The son is leaving for his first year of college, and I spent his last week at home making his favorite foods. Parmesan-garlic chicken with penne pasta. Homemade meatballs. Pancakes. Bacon. A different kind of ice cream every day. (Oh wait, the ice cream was for me.) Read the full story
Last week, I was talking with a friend about something that had been put together in a slapdash fashion, and I opened my mouth to say the word “jury-rigged,” but then I panicked and thought maybe that wasn’t right so I said “jerry-rigged” instead.
The guinea pig joined the family in 2013. He was a Christmas gift for my then-12-year-old son. The real gift was that we trusted him to be responsible enough to take care of a guinea pig.
The son is leaving for his first year of college, and I spent his last week at home making his favorite foods. Parmesan-garlic chicken with penne pasta. Homemade meatballs. Pancakes. Bacon. A different kind of ice cream every day. (Oh wait, the ice cream was for me.)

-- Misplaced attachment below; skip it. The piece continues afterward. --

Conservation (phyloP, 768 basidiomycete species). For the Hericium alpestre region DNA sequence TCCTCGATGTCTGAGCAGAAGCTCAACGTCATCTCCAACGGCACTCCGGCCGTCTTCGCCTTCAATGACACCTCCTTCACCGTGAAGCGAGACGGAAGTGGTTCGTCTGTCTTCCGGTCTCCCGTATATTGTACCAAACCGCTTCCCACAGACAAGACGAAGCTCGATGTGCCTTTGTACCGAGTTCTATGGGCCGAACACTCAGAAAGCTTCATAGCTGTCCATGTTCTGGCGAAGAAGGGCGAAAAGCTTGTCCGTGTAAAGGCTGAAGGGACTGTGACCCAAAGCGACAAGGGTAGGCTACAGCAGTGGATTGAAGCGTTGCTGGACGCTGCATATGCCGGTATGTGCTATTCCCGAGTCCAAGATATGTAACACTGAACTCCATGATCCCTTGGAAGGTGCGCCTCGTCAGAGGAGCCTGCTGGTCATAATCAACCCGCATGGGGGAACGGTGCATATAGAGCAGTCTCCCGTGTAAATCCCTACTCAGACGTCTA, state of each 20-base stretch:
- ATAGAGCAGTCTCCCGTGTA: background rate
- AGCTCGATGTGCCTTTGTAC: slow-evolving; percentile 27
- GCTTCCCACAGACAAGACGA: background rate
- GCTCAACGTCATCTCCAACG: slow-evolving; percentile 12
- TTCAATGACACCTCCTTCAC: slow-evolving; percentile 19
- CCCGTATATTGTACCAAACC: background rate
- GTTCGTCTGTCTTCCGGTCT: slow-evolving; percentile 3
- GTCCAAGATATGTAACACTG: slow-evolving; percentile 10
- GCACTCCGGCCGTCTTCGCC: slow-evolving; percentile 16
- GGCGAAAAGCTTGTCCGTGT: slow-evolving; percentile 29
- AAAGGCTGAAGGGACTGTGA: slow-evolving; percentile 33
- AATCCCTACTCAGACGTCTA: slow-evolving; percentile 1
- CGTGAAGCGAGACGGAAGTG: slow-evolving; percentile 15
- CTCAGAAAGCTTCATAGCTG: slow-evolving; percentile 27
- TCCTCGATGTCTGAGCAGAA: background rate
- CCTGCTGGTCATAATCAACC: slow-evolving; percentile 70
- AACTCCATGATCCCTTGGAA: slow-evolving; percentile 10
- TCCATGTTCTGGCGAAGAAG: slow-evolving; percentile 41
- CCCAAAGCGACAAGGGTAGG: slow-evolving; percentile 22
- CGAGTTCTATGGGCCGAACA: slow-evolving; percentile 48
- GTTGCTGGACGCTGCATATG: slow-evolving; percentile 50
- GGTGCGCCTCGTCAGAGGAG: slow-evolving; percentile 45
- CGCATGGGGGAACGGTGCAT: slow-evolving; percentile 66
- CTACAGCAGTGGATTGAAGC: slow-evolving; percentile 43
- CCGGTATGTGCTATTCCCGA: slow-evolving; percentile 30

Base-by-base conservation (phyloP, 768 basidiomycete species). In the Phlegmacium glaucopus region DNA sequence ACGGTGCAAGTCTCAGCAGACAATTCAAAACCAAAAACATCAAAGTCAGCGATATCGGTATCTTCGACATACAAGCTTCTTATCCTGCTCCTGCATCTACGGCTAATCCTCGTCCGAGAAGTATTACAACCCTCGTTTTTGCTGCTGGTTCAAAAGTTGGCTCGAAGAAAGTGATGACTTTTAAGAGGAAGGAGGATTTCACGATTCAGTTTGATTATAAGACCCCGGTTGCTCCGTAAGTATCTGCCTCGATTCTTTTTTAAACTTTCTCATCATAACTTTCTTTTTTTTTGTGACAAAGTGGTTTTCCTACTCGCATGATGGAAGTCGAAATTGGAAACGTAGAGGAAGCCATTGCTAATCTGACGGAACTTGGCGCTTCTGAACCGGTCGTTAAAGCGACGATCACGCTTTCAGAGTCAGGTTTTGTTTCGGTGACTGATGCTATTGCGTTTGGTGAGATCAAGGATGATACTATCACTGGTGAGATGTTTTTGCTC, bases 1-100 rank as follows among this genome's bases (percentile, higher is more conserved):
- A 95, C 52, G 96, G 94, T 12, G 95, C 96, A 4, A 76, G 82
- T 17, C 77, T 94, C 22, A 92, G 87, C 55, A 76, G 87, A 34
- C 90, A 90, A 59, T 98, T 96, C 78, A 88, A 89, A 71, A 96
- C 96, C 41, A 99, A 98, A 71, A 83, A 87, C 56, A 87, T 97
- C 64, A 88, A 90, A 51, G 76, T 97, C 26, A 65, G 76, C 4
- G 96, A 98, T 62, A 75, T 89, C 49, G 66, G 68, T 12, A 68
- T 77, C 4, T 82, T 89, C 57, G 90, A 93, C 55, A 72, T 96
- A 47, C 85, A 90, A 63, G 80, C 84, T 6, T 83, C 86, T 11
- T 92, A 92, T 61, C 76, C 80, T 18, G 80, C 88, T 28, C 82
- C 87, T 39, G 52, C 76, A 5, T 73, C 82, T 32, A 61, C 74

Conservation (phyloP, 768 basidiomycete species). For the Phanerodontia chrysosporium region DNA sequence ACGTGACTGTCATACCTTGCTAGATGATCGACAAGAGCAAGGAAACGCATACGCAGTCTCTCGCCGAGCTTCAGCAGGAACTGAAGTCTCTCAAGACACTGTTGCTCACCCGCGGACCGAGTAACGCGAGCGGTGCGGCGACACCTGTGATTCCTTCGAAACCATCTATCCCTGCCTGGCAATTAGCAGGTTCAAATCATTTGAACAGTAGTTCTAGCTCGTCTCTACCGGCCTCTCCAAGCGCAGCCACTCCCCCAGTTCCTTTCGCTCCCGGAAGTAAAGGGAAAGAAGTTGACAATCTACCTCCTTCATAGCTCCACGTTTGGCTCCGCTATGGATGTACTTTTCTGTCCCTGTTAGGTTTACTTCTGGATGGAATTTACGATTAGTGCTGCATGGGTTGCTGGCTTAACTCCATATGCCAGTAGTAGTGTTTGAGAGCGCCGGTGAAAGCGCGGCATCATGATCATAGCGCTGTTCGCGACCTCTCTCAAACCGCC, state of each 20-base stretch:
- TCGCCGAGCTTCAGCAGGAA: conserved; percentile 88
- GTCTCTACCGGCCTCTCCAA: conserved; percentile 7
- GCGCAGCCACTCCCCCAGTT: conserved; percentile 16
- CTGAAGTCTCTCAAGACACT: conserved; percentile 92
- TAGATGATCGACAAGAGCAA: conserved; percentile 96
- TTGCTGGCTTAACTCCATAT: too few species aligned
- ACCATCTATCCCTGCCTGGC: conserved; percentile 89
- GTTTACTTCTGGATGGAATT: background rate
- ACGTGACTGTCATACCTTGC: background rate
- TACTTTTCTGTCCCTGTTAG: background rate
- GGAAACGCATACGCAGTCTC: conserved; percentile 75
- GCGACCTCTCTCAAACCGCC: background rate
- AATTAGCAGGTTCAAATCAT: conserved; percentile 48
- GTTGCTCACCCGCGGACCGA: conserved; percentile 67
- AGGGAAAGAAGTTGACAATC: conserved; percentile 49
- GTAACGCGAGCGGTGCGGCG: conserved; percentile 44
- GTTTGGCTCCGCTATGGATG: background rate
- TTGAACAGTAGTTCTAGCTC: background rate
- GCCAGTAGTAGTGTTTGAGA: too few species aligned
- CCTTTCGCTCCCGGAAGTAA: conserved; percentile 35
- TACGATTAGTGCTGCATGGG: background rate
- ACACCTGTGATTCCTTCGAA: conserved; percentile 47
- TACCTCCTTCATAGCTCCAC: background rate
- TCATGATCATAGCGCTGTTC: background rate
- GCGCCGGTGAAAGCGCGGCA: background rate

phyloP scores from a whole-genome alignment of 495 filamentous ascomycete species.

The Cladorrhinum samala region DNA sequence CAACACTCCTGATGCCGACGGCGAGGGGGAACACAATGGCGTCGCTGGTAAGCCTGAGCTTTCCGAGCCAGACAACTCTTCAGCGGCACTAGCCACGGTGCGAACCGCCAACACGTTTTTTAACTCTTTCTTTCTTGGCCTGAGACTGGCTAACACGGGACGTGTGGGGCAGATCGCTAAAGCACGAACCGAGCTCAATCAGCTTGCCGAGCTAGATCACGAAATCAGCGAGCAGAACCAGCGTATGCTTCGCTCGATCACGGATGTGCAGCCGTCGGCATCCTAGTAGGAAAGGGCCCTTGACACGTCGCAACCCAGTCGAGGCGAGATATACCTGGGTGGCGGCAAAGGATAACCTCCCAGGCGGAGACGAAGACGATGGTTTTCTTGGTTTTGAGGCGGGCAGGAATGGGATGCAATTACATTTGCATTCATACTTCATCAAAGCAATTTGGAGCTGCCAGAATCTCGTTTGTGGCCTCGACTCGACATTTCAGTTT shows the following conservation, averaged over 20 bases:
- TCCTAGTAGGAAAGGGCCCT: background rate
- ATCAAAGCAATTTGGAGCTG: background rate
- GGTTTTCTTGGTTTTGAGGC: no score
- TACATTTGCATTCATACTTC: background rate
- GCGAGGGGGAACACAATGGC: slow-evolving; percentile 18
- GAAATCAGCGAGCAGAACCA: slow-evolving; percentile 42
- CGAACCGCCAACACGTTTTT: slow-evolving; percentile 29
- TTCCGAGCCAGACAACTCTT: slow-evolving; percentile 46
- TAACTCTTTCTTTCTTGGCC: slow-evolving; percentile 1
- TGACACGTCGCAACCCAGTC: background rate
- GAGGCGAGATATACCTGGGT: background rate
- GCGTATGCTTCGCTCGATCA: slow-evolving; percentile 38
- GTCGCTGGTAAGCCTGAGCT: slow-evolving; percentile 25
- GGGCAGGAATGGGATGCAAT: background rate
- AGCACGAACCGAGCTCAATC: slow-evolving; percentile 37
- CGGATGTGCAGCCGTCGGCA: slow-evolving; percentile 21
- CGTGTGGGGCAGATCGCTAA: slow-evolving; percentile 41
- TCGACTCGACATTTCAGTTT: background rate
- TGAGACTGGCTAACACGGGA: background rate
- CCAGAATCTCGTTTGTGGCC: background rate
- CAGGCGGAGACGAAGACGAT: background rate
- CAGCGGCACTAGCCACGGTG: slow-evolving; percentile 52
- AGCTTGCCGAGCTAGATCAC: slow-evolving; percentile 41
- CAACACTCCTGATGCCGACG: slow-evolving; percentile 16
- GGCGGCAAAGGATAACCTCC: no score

Most every afternoon at work, I tuck a dollar and a quarter in my pocket and head downstairs to the break room to get a $1.25 pack of peanut M&Ms out of the vending machine.
The other day I had to look up how to spell “hip-hop.” Not the “hip” or the “hop” parts. I could handle those, thank you very much. But was there a space or a hyphen in the middle?
Back when spring was new, I kept hearing a strange tapping, tapping outside my bedroom window. It sounded like a woodpecker pecking on the side of the house, except that we have vinyl siding.
The Anniston Star recently moved into new offices. We didn’t move far — just to the other side of the building — but it’s been an adjustment.
The other night I stopped by the bakery to get a little something sweet (because my doctor has put the kibosh on large-sized sweets). The bill came to only $1.09, and I took the opportunity to rid myself of some pennies.
I’ve been writing this column a long time, and over the years I have learned to take notes when funny things happen in my house.
With the success of Marie Kondo’s new Netflix series on how to declutter/un-fire-hazard your home, I thought I should try tidying something. Kondo’s idea is that you can find zen if you only keep things that spark joy.